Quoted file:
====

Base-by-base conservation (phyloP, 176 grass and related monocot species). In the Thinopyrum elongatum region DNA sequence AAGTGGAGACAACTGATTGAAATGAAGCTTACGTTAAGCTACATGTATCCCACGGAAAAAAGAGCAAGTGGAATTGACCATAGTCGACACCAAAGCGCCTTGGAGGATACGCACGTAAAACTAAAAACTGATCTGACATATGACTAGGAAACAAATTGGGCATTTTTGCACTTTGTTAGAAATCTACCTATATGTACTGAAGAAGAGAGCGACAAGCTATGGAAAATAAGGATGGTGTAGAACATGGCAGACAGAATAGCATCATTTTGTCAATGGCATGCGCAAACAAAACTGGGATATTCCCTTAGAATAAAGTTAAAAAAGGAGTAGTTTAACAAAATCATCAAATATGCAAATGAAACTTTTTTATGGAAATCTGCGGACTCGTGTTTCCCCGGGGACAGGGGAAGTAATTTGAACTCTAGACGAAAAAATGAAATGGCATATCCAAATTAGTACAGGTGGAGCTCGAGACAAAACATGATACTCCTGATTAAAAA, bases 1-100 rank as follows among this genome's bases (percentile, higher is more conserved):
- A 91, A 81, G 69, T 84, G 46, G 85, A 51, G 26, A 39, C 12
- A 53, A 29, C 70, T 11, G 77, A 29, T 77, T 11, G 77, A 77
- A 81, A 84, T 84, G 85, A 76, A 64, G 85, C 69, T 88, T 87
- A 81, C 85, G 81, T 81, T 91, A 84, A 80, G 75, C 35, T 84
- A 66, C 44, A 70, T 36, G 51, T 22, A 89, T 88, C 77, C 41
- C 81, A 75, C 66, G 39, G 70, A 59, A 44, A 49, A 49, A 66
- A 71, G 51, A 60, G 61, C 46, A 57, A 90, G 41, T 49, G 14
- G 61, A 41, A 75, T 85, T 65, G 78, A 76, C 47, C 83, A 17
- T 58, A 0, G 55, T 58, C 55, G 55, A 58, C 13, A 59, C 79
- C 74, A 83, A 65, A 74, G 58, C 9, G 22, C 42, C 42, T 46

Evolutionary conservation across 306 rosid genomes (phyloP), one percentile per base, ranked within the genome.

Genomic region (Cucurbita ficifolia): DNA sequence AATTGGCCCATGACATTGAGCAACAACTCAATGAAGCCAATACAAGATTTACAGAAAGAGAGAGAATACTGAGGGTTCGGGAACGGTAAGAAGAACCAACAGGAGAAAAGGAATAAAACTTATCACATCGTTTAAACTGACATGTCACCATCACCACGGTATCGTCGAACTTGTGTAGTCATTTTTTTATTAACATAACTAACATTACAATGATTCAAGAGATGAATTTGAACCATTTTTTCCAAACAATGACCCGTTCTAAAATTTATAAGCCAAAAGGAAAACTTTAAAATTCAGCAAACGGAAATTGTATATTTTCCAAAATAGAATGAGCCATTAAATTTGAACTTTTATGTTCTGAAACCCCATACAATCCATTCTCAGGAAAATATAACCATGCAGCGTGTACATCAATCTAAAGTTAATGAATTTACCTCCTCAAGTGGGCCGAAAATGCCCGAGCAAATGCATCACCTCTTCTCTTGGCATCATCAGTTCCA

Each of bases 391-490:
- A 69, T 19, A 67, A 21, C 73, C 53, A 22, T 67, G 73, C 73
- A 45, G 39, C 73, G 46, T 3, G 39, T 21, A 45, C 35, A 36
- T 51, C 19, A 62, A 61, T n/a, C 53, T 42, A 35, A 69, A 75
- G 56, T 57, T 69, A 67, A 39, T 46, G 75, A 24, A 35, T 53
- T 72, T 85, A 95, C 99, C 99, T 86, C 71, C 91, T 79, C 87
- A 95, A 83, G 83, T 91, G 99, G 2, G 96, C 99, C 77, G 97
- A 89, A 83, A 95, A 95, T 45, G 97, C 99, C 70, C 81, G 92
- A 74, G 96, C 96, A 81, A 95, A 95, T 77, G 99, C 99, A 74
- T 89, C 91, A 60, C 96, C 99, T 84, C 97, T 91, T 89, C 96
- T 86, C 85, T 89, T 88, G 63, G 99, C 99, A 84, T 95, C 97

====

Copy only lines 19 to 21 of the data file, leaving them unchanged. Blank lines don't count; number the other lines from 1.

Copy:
- T 72, T 85, A 95, C 99, C 99, T 86, C 71, C 91, T 79, C 87
- A 95, A 83, G 83, T 91, G 99, G 2, G 96, C 99, C 77, G 97
- A 89, A 83, A 95, A 95, T 45, G 97, C 99, C 70, C 81, G 92